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Ethereum, the grandaddy of blockchain platforms, is making big changes to its underlying code. But unfortunately, the platform, which is known to support transparency and openness, is being built by coders in closed-door session.
That rankles some advocates of the platform, as well as reporters trying to cover it. From the start, Ethereum's core developers met to build out the blockchain-based network—which aims to create a global, decentralized "world computer"— in scheduled, public meetings. But at the fourth annual Devcon meeting in early November, developers began to meet behind closed door. Apparently, the idea was to avoid provoking controversy and Twitter trolling, say sources who attended today's meeting.
That closed-door policy is likely to continue indefinitely, the sources say.
It’s no secret that Ethereum, which is at the bleeding edge of blockchain development, is having growing pains. The demand for dapps, and corresponding need for faster transaction speeds, means the platform will need to scale rapidly. But upgrading the legacy system, or moving to a new one, causes disagreement. Engineers, like most groups of highly educated experts, can be a contentious—and sensitive—lot.
In an email responding to Decrypt's request to join the meeting, Ethereum developer and meeting organizer, Lane Rettig said: “The reality is that some of the core folks don't feel comfortable speaking totally candidly when the press is present. I do think that we need to respect that desire and create a safe space for these discussions.”
It's not just the press that wants in; so do other interested parties. Indeed, even Ethereum CEO, Vitalik Buterin is said to be “uncomfortable with institutional private calls” as well as the private forum. Other proponents of complete transparency, who were vocal in last week’s (open) meeting, include Greg Colvin, a core developer of the Ethereum Virtual Machine, and Afri Schoedon, release manager for Parity, which is working with Ethereum.
So what went on behind closed doors today? It appears that the developers are steaming ahead with a sweeping upgrade scheduled to start rolling out, in phases, this summer. But sources who relayed today's minutes spoke cautiously about a number of technical hurdles that must be addressed in the coming months.
The meeting was hardly contentious. For instance, among the most "controversial" of the proposals at the heart of Ethereum 1x: the idea of introducing storage fees, or “rent,” for smart contracts. Such charges would curb pressure on the platform and to make it more efficient, proponents argued.
The rent idea was pitched as a stopgap measure until "sharding" is implemented. (Sharding increases the amount of resources a database can handle by splitting up the data.) But currently, demand for dapps and the related, ever-increasing numbers of transactions, means that a mass of data is weighing the platform down, causing "unbounded state growth." And that means that new computers attempting to join the network are finding it harder to download and maintain the Ethereum blockchain.
A core developer, Alexey Akhunov, heads up the working group that's advancing the rent proposal.
Later, relaying some of the key points of the meeting on Twitter, Rettig said developers made "an impassioned plea for us to save the network from unbounded state growth.” Left unchecked, there's a possibility that transactions could dramatically increase (by 10x some say) with catastrophic results. A tenfold traffic increase, Rettig said, “would cause it to explode and cause the network to shrink to a centralized core of nodes.”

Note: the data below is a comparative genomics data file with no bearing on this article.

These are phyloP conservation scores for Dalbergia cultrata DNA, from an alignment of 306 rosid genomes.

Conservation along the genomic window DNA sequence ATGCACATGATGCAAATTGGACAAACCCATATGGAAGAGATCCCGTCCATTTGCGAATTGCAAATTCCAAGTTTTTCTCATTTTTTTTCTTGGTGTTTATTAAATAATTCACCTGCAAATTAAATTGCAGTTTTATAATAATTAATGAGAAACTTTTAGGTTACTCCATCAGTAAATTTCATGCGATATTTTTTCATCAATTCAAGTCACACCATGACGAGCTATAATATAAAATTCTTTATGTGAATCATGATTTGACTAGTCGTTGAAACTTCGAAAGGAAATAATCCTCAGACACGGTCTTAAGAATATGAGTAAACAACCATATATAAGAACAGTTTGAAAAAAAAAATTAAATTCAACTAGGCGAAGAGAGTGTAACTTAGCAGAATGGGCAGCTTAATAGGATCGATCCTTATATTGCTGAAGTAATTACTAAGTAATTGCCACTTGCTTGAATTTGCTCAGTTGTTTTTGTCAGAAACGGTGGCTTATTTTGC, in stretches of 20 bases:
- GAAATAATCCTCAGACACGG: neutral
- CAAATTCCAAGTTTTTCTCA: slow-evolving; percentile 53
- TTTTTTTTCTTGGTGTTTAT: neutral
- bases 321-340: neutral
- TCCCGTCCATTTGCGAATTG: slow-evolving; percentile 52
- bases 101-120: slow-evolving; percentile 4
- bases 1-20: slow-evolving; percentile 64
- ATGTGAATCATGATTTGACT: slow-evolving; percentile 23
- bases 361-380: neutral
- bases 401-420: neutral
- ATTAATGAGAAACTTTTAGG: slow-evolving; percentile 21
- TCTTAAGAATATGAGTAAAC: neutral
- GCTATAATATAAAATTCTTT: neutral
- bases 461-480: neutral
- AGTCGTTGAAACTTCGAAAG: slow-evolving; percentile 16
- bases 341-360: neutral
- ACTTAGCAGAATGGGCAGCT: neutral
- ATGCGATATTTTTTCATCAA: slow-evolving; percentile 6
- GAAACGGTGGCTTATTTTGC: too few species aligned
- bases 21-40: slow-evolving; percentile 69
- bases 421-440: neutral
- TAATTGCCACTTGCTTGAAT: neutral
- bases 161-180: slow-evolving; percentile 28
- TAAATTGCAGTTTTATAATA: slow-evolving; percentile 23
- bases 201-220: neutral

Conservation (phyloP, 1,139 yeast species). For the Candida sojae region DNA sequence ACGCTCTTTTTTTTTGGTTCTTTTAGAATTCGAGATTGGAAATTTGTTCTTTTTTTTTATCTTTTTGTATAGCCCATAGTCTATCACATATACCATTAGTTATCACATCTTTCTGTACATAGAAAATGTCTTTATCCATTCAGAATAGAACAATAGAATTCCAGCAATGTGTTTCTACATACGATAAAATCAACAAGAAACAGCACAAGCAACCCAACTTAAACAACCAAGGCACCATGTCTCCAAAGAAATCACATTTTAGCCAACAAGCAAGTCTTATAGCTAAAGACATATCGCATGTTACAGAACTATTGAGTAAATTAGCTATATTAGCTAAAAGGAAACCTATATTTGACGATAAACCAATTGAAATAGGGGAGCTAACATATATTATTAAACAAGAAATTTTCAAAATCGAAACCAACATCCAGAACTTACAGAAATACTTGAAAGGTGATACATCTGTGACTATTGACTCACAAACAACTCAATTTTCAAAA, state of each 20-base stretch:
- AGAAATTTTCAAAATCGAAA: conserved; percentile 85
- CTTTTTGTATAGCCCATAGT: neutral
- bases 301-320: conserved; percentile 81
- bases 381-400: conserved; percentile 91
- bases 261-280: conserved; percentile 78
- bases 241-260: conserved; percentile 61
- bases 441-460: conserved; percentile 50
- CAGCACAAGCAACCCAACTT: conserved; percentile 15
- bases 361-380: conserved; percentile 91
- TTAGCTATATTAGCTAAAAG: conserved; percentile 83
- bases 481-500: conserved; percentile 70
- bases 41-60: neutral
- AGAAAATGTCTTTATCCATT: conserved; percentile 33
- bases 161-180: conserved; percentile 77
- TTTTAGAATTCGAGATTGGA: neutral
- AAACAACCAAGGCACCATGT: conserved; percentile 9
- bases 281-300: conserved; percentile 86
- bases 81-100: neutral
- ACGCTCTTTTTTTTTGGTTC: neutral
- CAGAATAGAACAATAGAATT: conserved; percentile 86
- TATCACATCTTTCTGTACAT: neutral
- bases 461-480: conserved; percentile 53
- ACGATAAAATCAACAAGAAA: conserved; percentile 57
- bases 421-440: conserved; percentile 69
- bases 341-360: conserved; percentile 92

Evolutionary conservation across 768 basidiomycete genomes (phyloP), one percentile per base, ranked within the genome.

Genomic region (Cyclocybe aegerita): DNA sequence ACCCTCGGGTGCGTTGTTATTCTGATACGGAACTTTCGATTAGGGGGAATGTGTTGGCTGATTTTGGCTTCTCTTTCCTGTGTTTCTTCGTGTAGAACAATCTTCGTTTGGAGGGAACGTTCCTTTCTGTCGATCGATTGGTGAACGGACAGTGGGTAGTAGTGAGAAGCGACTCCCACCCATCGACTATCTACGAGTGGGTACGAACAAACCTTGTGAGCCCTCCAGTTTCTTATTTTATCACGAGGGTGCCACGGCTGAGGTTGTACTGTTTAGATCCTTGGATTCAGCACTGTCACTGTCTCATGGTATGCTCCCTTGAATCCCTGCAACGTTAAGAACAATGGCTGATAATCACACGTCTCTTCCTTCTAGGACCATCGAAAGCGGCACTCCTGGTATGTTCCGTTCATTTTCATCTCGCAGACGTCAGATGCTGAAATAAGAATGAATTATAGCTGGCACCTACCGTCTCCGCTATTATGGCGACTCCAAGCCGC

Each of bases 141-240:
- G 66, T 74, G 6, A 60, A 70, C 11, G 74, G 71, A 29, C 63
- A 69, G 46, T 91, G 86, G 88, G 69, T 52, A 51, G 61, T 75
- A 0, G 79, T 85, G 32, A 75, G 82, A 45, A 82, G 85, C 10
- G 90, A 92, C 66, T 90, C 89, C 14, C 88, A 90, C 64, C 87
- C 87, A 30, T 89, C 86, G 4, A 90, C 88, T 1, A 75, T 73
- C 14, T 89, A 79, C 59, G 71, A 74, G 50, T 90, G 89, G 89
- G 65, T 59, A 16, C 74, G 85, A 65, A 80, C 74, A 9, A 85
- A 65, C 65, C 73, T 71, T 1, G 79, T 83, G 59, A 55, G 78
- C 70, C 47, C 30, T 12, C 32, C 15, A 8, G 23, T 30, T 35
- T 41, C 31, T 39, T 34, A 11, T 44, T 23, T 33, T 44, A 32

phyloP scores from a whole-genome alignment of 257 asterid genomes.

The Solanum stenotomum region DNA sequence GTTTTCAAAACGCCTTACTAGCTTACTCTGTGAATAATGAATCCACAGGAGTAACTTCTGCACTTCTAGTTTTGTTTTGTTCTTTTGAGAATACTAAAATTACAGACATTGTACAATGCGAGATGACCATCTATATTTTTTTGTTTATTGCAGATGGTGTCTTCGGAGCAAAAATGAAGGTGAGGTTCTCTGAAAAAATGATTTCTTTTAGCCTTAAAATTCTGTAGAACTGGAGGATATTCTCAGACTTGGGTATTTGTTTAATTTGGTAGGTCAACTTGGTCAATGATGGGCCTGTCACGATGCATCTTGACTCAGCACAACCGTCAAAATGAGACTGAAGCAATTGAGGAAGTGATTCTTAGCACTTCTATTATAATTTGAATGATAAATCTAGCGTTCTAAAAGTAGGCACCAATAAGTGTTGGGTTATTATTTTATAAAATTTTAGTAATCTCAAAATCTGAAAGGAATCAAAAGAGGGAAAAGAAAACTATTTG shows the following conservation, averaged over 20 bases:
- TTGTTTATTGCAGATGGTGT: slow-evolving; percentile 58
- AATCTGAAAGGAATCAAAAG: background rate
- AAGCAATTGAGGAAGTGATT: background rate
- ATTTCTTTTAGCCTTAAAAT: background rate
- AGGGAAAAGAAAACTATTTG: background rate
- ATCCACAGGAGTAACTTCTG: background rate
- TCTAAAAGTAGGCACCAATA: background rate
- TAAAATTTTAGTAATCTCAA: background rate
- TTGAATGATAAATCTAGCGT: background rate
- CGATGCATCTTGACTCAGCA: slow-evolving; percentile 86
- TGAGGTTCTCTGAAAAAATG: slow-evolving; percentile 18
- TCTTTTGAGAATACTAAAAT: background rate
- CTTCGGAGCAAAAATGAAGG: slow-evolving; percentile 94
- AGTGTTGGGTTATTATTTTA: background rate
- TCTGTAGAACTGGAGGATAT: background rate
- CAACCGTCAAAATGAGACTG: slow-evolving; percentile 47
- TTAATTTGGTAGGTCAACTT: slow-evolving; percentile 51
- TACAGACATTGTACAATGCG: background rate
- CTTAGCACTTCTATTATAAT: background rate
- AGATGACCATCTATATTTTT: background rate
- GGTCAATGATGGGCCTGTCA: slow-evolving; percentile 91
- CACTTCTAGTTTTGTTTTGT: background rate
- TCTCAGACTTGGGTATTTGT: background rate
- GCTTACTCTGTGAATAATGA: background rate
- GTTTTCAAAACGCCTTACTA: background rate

Various implementations of so-called “state rent” concepts will now be tested, and there was agreement on the need for further community engagement and buy-in before moving forward on this, sources said.
Also on the agenda today was a discussion of replacing the Ethereum "virtual machine" with e-WASM, an Ethereum version of Web Assembly, an execution environment for the web. This would enable developers to code in multiple programming languages, instead of having to rely on Solidity, which is how developers currently write Ethereum code.
However, according to sources at the meeting, little progress was made on that today due to questions surrounding the best approach to minimize disruption. Until that’s decided, the difficulties of updating the Ethereum blockchain using the current system remain, together with the risk of consensus failure.
Finally, discussion also centered on the potential of “chain pruning,” removing superfluous data to free up space. Though that's a no-brainer, the danger lies in users making assumptions about what data users can access.
Testing times ahead
Any proposed changes to the protocol must first be tested in a simulation. So, the group working in this area was pleased to report that Whiteblock, a commercial company, is due to release an open-source version of its software. This will provide an environment with a network of nodes where updates can be tested before it’s decided whether changes are implemented.
According to Rettig’s account, on Twitter, the improvements to Ethereum will occur in a phased manner, rather than in one massive upgrade. (The introduction of state-rent, for instance, itself will occur over six phases.) However, he was careful to balance this with the promise of distinct deadlines. “While the June target is somewhat arbitrary, we do want a sense of urgency. We will meet in January and discuss dates again at that point, but I'm all for deadlines.”
In late January, some of the developer tribe will convene again around the Stanford blockchain conference, in Palo Alto, CA. After that meeting, updates will be issued, sources said, but, in accordance with the Chatham House Rule, those speaking will not be named. The meeting will likely be a closed-door session.